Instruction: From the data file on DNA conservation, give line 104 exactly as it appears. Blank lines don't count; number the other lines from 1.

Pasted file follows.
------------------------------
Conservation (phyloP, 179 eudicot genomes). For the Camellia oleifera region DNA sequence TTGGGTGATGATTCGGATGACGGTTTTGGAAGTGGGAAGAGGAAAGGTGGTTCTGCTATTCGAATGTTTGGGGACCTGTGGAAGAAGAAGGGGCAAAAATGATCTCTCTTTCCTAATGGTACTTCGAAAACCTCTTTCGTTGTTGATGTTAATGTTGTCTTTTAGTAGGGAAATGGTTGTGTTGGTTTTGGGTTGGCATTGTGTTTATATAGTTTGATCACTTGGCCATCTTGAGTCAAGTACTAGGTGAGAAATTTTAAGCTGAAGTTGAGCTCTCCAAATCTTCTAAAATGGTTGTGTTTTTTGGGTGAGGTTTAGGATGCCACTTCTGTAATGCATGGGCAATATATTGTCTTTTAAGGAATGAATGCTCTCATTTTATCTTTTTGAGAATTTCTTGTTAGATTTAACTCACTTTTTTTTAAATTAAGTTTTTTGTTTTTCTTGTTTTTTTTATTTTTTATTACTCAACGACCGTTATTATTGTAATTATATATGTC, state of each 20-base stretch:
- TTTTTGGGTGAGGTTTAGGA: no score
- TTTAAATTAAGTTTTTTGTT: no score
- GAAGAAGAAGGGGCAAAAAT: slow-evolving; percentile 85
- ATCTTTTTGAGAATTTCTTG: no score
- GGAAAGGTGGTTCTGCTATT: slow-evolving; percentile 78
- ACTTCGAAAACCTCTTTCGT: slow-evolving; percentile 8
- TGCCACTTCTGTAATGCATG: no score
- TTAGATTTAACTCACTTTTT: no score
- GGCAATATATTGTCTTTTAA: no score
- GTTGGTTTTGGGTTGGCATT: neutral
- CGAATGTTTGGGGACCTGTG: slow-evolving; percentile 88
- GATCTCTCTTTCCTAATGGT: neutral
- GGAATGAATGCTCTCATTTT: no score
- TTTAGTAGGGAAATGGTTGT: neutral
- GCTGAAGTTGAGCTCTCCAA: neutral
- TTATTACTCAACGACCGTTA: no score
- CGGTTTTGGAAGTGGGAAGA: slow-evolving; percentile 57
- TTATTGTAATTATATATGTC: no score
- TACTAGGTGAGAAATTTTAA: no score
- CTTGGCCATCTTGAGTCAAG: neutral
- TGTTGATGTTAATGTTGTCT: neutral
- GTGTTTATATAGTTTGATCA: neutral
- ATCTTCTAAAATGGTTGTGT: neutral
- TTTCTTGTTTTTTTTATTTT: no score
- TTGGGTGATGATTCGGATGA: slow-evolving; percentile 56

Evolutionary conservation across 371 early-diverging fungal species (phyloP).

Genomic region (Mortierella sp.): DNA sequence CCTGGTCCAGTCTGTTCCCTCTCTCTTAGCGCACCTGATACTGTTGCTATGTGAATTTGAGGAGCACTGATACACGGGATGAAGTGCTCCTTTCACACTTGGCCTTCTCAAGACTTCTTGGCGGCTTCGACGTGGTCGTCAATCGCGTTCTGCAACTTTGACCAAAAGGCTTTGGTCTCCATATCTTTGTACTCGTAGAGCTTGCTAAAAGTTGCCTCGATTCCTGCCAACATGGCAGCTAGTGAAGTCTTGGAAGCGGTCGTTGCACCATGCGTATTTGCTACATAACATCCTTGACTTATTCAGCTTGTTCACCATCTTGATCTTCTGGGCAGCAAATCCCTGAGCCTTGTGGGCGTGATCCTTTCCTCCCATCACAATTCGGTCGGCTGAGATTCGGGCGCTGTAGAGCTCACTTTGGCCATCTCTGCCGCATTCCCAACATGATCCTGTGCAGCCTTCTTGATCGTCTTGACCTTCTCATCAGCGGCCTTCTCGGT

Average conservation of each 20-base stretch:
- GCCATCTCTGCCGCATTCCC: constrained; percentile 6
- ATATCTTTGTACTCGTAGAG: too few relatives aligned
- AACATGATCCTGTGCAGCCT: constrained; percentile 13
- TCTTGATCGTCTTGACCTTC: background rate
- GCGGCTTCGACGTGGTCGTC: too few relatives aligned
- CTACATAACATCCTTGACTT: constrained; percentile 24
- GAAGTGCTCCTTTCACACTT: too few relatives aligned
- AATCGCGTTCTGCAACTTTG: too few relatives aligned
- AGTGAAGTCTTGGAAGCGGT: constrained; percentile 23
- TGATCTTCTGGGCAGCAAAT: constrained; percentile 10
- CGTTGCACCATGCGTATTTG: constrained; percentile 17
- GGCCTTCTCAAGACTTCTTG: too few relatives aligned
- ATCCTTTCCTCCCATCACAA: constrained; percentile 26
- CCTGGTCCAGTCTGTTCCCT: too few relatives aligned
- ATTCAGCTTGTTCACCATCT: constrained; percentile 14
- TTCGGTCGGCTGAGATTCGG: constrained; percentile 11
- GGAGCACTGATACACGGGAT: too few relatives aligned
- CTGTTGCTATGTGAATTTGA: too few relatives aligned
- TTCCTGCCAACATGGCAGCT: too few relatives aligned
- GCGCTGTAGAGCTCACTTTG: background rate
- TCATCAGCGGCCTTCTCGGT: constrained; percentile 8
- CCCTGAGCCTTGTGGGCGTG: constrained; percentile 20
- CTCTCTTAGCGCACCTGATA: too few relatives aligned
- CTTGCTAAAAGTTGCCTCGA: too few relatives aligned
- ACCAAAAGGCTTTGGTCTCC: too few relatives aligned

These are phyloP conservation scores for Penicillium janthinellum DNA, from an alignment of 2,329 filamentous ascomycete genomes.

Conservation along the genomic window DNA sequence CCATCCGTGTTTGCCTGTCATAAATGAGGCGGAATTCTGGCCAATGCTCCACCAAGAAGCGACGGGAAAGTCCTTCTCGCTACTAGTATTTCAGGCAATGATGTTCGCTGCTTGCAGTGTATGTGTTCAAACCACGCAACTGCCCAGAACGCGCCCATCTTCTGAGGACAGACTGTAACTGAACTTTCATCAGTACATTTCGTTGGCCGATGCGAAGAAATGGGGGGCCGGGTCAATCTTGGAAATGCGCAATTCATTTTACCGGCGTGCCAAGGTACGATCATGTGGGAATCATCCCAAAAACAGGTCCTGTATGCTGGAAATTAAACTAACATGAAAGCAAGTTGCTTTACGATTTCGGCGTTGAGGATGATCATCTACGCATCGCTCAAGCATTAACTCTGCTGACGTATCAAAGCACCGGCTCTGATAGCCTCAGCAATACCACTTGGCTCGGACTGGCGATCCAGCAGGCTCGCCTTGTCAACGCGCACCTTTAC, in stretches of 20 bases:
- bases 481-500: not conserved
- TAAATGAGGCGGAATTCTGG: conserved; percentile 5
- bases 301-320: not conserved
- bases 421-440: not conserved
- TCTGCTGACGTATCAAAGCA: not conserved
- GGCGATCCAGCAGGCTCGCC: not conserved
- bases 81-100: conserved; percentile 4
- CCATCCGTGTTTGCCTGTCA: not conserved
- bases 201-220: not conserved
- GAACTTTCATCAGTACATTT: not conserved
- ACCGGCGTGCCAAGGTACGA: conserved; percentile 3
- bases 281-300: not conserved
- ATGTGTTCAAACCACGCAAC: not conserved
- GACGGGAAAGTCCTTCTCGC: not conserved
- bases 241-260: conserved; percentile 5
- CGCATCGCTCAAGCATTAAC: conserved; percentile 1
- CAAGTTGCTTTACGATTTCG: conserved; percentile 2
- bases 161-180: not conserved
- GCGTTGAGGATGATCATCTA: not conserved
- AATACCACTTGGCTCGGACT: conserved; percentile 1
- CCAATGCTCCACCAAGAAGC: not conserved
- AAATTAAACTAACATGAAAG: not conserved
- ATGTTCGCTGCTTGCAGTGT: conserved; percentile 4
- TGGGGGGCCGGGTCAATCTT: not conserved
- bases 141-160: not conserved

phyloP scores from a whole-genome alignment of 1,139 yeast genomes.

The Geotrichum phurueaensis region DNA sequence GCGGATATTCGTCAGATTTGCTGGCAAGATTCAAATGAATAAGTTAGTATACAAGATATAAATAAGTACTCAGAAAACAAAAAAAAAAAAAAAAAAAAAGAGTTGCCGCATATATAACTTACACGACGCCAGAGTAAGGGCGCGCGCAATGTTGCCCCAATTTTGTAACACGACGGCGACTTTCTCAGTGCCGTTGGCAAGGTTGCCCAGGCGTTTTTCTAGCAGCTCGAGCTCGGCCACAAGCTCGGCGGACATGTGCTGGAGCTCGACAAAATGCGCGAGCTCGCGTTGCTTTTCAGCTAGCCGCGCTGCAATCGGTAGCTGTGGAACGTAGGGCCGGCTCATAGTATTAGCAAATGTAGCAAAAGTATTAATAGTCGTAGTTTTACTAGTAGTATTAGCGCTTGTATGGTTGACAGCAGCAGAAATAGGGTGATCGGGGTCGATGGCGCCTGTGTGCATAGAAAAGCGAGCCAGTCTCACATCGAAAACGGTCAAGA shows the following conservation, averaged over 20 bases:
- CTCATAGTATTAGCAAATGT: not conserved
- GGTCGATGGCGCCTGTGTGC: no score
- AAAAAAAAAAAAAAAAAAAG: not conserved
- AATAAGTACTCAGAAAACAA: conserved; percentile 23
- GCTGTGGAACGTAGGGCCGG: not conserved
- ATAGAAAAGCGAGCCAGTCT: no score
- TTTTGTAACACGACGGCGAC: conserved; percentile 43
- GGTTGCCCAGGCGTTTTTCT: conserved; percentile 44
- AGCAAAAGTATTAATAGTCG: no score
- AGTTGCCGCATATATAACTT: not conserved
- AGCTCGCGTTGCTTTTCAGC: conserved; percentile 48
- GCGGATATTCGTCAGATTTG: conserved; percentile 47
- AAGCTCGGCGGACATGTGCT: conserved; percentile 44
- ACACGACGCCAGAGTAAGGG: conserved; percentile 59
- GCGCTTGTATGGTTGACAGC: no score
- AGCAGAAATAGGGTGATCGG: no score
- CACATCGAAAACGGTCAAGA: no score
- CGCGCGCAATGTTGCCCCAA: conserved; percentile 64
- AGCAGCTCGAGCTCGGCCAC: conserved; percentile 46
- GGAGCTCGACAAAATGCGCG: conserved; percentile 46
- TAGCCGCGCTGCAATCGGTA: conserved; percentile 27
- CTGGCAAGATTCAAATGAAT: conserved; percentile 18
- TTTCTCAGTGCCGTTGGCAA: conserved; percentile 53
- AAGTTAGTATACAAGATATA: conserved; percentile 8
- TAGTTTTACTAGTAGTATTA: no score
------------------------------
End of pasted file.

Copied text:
- TAGCCGCGCTGCAATCGGTA: conserved; percentile 27